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Reflecting queer lives on our stages: Green Carnation

Green Carnation was forged as a result of a love of theatre, nights out, social media, having the same name – and the fear of turning 30...

Dan Ellis and Dan Jarvis

Both of us Dans (Dan Jarvis and Dan Ellis) were in the same friendship group and had an awareness that we both kind of loved theatre and would inevitably discuss things all things stagey at a house party or night out (there’s a vague memory of being dressed as Kate Bush and a character from the movie Heathers), but we never really considered doing anything about it.

Then Dan Jarvis began approaching 30 and the fear of not having achieved enough kicked in so he decided he needed to stage a full professional production. He started devouring scripts to decide what to produce and was reading a newly bought copy of Alexi Kaye Campbell’s The Pride in the National Theatre bookshop and café and fell in love with the time shifting, otherworldly masterpiece. He did what any self-respecting millennial would do: posted it on Instagram.

Dan E messaged in response, gushing about the play and how he was once turned down to produce it by a local theatre that felt it was too risky. So we made a pact to take the plunge and produce The Pride – our first full production together – and the rest is history.

Producing The Pride at Hope Mill Theatre was a dream throughout, and through working together we discovered we shared a set of values and an idea of the stories we wanted to tell.

Queer stories

We wanted to produce scripted plays where queer people saw themselves on stage and felt that theatre was really speaking to them, and not about them. The pleasure overhearing audiences who openly admitted they weren’t theatre people gasping and excitedly discussing how much they related to characters on stage was an unimaginable thrill. We settled on our mission: to tell queer stories through quality theatre.

Three years and a global pandemic later, and we've commissioned 5 monologues, produced 4 short films and accompanying interviews, taken My Night with Reg on a regional tour and are embarking on our first long-term development of a full-length piece of new writing.

We deliberately use the word queer over LGBTQIA+. We understand the history behind the word, and the negative connotations and personal experiences people have had, or continue to experience.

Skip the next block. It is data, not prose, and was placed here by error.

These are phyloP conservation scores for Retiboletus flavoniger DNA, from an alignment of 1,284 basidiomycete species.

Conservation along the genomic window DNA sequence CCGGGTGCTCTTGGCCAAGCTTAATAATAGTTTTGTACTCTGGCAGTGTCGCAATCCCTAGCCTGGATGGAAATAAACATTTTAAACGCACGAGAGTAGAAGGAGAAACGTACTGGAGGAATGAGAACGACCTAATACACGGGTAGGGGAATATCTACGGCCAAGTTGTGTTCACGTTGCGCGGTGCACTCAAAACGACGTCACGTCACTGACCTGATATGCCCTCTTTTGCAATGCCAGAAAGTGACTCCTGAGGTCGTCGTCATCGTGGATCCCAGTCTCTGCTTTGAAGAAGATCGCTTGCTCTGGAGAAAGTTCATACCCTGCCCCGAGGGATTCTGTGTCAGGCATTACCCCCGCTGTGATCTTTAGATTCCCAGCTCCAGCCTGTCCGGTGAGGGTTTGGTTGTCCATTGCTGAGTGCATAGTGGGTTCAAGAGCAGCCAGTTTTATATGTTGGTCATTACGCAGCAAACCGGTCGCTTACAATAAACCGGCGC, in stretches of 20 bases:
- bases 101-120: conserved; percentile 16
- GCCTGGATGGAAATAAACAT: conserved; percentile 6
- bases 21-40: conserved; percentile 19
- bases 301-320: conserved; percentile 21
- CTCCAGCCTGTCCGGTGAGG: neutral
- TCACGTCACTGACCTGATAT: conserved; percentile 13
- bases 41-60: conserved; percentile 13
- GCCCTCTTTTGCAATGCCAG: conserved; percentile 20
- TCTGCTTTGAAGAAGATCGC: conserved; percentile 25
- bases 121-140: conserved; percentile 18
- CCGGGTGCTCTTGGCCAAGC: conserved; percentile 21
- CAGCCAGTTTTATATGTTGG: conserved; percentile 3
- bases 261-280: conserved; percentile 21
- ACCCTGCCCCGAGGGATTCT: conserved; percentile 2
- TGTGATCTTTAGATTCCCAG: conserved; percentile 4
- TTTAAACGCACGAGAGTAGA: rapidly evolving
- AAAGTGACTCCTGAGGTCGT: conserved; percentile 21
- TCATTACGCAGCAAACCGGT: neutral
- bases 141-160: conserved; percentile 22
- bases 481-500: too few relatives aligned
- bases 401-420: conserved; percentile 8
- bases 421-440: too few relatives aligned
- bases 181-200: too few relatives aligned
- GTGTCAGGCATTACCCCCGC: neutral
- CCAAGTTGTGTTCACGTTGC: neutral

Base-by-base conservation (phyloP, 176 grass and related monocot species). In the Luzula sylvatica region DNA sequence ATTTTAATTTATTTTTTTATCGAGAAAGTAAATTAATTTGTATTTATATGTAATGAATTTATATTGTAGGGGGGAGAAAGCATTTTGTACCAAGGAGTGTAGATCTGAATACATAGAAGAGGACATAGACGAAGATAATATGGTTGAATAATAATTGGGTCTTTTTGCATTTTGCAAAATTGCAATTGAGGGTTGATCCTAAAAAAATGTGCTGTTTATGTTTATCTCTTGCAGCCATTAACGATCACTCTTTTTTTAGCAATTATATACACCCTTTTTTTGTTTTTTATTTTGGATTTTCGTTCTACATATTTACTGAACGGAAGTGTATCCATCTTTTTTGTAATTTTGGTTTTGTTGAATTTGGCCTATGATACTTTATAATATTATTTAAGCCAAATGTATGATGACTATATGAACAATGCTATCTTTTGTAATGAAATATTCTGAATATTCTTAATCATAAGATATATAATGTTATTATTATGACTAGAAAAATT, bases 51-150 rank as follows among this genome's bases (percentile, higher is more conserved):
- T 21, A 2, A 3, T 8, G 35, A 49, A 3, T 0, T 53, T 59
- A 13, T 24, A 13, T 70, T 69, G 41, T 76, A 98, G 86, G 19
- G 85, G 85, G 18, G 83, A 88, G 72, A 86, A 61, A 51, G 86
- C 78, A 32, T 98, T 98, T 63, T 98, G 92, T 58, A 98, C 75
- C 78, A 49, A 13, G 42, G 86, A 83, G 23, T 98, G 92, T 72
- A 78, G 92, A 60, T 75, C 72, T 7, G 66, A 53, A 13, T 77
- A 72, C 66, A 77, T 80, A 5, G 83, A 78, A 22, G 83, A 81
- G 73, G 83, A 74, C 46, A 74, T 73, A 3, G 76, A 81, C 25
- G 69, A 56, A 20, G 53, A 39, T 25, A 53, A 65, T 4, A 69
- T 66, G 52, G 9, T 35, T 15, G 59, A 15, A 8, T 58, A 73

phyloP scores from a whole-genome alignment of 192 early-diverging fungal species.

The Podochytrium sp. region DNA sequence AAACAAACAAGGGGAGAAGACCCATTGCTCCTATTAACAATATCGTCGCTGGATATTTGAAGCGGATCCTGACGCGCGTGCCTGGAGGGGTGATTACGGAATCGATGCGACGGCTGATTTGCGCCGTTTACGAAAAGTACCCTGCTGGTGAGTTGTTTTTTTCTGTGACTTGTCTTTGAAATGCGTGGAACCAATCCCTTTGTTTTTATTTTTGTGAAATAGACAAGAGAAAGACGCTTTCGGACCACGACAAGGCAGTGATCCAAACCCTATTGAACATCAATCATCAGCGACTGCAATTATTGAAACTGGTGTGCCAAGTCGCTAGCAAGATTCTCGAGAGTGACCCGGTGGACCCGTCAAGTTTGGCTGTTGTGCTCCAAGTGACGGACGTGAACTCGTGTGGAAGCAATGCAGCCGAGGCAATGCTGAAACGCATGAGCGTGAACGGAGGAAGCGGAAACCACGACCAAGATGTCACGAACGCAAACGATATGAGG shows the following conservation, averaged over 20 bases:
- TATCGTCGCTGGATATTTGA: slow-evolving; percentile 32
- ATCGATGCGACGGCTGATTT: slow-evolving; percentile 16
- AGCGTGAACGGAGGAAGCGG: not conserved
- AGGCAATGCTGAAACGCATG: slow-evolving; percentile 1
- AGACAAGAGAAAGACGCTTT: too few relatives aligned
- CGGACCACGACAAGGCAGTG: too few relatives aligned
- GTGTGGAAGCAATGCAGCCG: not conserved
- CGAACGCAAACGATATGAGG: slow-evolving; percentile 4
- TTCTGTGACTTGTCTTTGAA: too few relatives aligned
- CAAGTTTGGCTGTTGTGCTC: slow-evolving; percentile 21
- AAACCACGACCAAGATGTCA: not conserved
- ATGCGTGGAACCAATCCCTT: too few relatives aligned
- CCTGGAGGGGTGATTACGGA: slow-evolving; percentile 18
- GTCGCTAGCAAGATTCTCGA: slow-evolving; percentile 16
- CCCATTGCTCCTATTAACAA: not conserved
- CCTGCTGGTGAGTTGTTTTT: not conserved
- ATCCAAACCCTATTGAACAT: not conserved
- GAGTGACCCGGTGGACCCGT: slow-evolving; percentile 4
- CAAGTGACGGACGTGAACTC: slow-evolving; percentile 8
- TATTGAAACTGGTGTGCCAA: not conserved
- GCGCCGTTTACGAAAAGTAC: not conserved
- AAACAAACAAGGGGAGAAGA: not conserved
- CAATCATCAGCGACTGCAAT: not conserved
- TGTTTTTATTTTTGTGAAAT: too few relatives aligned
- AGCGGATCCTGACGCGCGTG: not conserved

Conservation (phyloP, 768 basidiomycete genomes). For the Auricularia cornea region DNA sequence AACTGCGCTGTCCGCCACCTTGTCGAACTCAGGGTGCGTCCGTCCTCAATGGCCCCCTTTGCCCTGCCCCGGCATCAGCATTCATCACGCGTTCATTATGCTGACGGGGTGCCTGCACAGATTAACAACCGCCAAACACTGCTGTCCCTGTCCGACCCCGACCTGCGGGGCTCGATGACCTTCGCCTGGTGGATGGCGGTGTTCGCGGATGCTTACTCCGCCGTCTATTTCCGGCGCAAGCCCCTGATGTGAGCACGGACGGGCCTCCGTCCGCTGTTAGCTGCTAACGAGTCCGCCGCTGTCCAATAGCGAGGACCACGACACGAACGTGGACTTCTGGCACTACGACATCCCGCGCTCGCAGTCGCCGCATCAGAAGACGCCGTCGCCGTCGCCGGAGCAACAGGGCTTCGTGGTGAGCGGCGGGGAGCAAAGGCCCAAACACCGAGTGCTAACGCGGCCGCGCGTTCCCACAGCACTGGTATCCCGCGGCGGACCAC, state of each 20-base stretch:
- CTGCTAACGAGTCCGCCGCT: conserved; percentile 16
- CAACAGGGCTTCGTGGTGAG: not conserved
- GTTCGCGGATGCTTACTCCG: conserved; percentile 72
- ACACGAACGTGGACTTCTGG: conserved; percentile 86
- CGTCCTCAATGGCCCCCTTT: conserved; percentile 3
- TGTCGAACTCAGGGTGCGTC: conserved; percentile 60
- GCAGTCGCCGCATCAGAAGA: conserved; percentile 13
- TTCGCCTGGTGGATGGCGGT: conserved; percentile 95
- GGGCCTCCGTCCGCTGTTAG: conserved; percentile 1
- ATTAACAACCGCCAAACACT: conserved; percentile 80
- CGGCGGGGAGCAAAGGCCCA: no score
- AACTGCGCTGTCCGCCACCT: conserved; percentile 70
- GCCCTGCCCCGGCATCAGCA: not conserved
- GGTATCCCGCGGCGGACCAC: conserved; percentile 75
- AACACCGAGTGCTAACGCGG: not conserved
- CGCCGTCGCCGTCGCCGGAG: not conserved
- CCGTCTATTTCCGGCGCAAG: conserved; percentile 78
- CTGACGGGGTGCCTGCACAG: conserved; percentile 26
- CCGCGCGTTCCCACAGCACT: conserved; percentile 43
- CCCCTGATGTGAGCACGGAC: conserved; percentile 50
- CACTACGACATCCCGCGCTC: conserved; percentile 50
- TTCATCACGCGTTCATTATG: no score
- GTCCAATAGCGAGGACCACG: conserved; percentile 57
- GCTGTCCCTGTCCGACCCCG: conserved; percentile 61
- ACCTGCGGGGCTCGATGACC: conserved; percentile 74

For us, it’s about reclaiming the word to be as inclusive as possible to anyone who falls under the queer umbrella – and disarming those that use the word to abuse us. More and more, “queer” is being used as a positive, non-heteronormative identification, and in our eyes that is something to encourage and support. Green Carnation are proud to be queer, and to tell queer stories.

Roles that resonate

When casting The Pride and My Night with Reg, and when commissioning queer writers to create monologues exploring under-represented queer lives, we were overwhelmed by the responses to the casting and script call outs. People auditioned or applied not just because it was an “acting job” or script submission, but because the roles or the commissions were openly queer.

A scene from The Pride

To perform and create work that was so queer-led really resonated with people. There is both a want and a need from audiences, performers and creatives to see this type of theatre staged.

To see our lives and identities reflected on stage and online without being reduced or tokenised. To see queer characters living out extraordinary lives on stage.

We have tried to avoid stories around “coming out” as, whilst these stories are important, we felt they were often told. We wanted to tell stories where the sexuality is unapologetic and simultaneously an integral part of who they are, without it being all that they are.

We originally considered avoiding HIV+ narratives, but felt that the warmth, friendship and unabashed and defiant sheer homosexuality of the characters in Kevin Elyot’s My Night with Reg prevented this magnificently witty play fall into tropes of the “doomed homosexual”.

However, we’re very aware that our two full-length plays have been written by, and predominantly about cis gendered white gay males. They are brilliant stories, but we cannot keep telling only these stories. There is a whole world to explore of exciting narratives, characters, stories and worlds that reflect the full vibrancy and diversity of what it means to be queer. Beyond our moral duty, we would be foolish to ignore the wealth of opportunity for brilliant and original story-telling that lies within diverse queer lives.

As two cis white gay men, this isn’t a journey we wish to go on alone. We’re excited to be looking to work with new queer writers, and to construct a creative team that allows us to explore theatre projects through different perspectives. We truly believe diversity makes us better.

Representation is vital

There’s been a lot of public conversation in recent years regarding castings where appropriate actors have not been cast in specific roles; notably Kate O’Donnell withdrawing from Breakfast on Pluto following the casting of a non-trans actor in a trans role, and recently the cis-male casting of Bernadette in the musical Priscilla.